Browsing through at the photos, I admit, I got a bit choked up. As for Drew, he sobbed uncontrollably and had to leave the room. So the big question facing us now, at the start of 2013, is pretty obvious: did we make the right choice?
I’ve asked myself that at least once on each of the last 365 days, and I sat down to write this post determined to address it. Once again, though, I’m not sure it has an answer. There’s no way of knowing what this last year would’ve been like if we hadn’t moved. All I know for sure is that none of these things would’ve happened:
We would’ve made a completely different set of memories, some incredible, some undoubtedly sad. I wouldn’t have any of these pictures to treasure, but there would be a different set, one I probably would’ve loved just as much. And I’ll never know what they might’ve looked like.
That’s because changing the setting may change some things, but it doesn’t completely alter a story. Wherever we put ourselves, we’re headed forward on a similar trajectory through an uncertain future. Here or there, New York or LA, we’re still us. The same people and the same family.
We end one year tentatively crawling, and the next, it seems like we’ve been walking forever.
I don’t want to write about what happened. I don’t want to think about what happened. For the last few days, I’ve done everything I can to avoid reading about what happened. I just can’t bear it — as a parent, as a (usually) proud American, as a human being. I don’t want to hear the details or see the pictures or listen to eyewitness accounts. I just can’t bear it.
But I can’t ignore it either.
A few weeks ago, there was a horrific incident in Manhattan where a nanny — well, I won’t rehash the details, you know the case. I was so wrecked by that I almost wrote a post on the subject, but then I just couldn’t. That would mean thinking about what had happened some more.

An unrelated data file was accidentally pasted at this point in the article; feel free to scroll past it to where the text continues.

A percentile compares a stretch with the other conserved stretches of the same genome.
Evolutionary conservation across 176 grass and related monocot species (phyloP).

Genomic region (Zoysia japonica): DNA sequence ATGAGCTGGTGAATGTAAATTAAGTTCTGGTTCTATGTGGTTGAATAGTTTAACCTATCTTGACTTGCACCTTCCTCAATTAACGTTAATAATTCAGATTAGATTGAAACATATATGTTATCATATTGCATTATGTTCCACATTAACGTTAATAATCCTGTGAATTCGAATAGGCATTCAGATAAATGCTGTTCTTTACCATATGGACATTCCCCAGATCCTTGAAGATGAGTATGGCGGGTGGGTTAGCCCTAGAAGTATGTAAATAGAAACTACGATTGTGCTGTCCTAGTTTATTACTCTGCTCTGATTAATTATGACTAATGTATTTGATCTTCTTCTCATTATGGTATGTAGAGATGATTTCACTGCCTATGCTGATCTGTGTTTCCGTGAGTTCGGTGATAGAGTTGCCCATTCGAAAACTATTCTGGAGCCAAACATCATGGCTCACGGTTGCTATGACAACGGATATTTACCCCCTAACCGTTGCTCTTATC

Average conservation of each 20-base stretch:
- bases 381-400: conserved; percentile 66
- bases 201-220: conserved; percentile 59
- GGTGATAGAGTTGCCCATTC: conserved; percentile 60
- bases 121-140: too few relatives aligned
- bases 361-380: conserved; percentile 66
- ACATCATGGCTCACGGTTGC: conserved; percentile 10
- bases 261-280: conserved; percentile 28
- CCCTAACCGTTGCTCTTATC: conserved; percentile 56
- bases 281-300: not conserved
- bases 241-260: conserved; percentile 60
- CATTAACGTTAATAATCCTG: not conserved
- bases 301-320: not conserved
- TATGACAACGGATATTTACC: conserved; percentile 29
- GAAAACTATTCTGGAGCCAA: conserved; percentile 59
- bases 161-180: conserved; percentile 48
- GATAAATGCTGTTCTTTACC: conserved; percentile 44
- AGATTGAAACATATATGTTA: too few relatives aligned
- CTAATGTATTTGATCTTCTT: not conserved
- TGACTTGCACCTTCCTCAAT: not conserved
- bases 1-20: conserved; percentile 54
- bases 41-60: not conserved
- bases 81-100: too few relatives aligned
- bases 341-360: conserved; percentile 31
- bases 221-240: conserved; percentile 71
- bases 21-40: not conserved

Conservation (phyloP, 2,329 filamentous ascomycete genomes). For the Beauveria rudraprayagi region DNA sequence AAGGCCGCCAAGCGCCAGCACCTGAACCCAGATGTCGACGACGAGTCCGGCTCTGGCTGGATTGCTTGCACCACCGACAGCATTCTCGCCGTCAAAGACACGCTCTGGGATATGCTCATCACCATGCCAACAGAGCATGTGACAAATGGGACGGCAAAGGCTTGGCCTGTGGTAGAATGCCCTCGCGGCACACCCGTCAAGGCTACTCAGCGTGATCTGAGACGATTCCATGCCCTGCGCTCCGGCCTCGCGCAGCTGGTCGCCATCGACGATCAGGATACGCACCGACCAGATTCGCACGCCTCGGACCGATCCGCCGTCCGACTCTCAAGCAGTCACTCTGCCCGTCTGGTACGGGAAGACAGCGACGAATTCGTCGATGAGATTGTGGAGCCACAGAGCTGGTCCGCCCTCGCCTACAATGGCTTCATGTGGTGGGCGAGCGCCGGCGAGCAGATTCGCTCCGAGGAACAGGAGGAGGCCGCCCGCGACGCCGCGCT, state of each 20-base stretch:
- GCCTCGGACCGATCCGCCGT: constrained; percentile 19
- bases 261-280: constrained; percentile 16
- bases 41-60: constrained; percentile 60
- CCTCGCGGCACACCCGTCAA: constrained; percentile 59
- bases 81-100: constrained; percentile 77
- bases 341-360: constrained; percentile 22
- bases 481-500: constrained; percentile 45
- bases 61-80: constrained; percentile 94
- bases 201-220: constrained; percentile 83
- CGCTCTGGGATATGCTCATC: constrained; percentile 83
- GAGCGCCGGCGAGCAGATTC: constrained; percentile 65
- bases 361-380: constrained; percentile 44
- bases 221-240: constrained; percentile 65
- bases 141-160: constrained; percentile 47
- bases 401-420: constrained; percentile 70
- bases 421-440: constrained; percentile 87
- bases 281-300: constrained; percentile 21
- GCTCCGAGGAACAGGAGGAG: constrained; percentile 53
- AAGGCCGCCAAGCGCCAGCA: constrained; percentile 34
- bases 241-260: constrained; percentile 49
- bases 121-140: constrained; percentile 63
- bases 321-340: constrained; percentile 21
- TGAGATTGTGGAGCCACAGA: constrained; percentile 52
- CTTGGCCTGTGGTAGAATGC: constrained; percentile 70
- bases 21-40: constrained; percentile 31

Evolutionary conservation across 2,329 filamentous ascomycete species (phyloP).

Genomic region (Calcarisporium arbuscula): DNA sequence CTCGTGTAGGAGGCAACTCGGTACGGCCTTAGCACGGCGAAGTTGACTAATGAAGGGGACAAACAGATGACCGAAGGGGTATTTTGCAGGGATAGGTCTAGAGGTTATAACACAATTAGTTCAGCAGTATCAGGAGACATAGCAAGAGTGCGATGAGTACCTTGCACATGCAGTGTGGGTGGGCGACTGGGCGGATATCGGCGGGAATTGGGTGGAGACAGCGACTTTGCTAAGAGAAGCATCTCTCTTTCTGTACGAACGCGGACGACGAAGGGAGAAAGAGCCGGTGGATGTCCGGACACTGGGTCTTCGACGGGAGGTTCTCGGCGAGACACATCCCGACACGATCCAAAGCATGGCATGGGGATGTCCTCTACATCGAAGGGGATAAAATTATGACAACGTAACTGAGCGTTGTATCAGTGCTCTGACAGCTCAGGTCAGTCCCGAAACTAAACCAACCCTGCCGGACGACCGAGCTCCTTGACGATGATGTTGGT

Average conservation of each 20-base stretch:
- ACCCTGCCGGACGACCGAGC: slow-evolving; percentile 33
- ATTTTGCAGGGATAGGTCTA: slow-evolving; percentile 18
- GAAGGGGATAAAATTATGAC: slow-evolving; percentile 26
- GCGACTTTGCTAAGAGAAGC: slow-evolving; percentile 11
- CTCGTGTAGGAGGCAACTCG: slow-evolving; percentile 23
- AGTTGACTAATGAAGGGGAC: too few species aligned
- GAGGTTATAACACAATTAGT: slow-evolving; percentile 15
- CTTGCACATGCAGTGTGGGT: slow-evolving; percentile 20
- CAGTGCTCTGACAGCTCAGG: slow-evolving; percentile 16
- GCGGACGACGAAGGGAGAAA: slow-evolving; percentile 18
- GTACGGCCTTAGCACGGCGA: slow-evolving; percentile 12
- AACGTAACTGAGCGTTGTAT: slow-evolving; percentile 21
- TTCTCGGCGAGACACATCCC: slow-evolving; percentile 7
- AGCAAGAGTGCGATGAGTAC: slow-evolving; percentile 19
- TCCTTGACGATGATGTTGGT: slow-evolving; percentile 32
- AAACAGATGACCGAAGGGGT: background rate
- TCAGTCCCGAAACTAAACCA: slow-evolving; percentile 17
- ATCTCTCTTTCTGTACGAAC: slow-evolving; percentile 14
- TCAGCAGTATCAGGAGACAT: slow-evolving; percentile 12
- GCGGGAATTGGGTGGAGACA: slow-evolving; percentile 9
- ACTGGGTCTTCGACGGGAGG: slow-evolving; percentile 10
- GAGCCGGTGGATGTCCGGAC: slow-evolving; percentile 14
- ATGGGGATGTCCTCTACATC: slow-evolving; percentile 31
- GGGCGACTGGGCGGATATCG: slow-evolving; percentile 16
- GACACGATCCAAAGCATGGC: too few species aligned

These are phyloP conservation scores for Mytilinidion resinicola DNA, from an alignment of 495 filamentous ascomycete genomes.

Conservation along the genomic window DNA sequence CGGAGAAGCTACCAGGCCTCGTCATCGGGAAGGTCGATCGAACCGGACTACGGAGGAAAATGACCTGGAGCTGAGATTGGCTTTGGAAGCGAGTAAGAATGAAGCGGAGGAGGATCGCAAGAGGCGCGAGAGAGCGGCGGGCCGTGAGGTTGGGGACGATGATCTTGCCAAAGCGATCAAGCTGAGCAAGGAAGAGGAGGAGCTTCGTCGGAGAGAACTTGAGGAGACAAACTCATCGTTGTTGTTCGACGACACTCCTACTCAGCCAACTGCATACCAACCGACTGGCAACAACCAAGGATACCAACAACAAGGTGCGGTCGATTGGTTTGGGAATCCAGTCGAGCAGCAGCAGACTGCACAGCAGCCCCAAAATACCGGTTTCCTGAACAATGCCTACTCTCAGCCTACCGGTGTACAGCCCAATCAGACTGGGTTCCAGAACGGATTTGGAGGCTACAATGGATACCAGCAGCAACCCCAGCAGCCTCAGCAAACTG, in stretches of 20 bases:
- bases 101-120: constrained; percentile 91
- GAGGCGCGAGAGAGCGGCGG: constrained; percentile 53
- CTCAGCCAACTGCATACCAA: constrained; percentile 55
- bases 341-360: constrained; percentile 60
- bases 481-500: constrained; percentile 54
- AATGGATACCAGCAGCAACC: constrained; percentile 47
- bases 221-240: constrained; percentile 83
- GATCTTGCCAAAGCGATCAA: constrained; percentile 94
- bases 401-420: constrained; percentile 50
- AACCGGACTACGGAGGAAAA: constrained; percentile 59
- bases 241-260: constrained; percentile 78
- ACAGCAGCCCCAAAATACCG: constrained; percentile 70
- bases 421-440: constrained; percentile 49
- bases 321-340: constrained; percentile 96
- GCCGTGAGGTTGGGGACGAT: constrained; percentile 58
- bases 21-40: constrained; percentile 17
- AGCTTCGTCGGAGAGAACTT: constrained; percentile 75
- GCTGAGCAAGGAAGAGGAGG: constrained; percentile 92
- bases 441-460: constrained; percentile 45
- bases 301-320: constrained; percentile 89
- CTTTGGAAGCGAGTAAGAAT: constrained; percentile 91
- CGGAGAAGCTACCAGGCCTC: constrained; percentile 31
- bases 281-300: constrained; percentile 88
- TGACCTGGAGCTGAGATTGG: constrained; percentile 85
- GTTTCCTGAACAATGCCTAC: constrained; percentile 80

I haven’t forgotten about that incident, though, and I won’t forget about this new incident either. And there will be another incident, we all know there will, where someone who desperately needed help does something horrible to someone innocent, and all we can do is hope that it won’t affect us or anyone we care about, that we’ll be able to go on living our lives and hugging our own kids and saying, “Isn’t it horrible what happened to those people?”
But every time I go on Facebook, I see friends arguing about the causes of this latest incident — I won’t dwell on the specifics. I don’t need to type them out, and you don’t need to read them. Every time I see someone else writing about it, though, all I can think is, “Good! Argue. Debate. Keep talking about this. Tweet it, pin it, tumbl it, whatever. Do everything you can to work through this for yourself and to keep the subject alive.”
So fine, here’s my post. You may not want to read anything else on this subject, and if so, I don’t blame you. Go back and look at the baby polar bear at the top of this post. You’ve earned it. I’m just going to go ahead with my little rant, though, for my own benefit. I hope you don’t mind.
First of all, debate is good, but let’s just not get bogged down in the debate over what we should be debating. Guns, mental health, media coverage? Yes, yes and yes. Let’s look at them all. Now.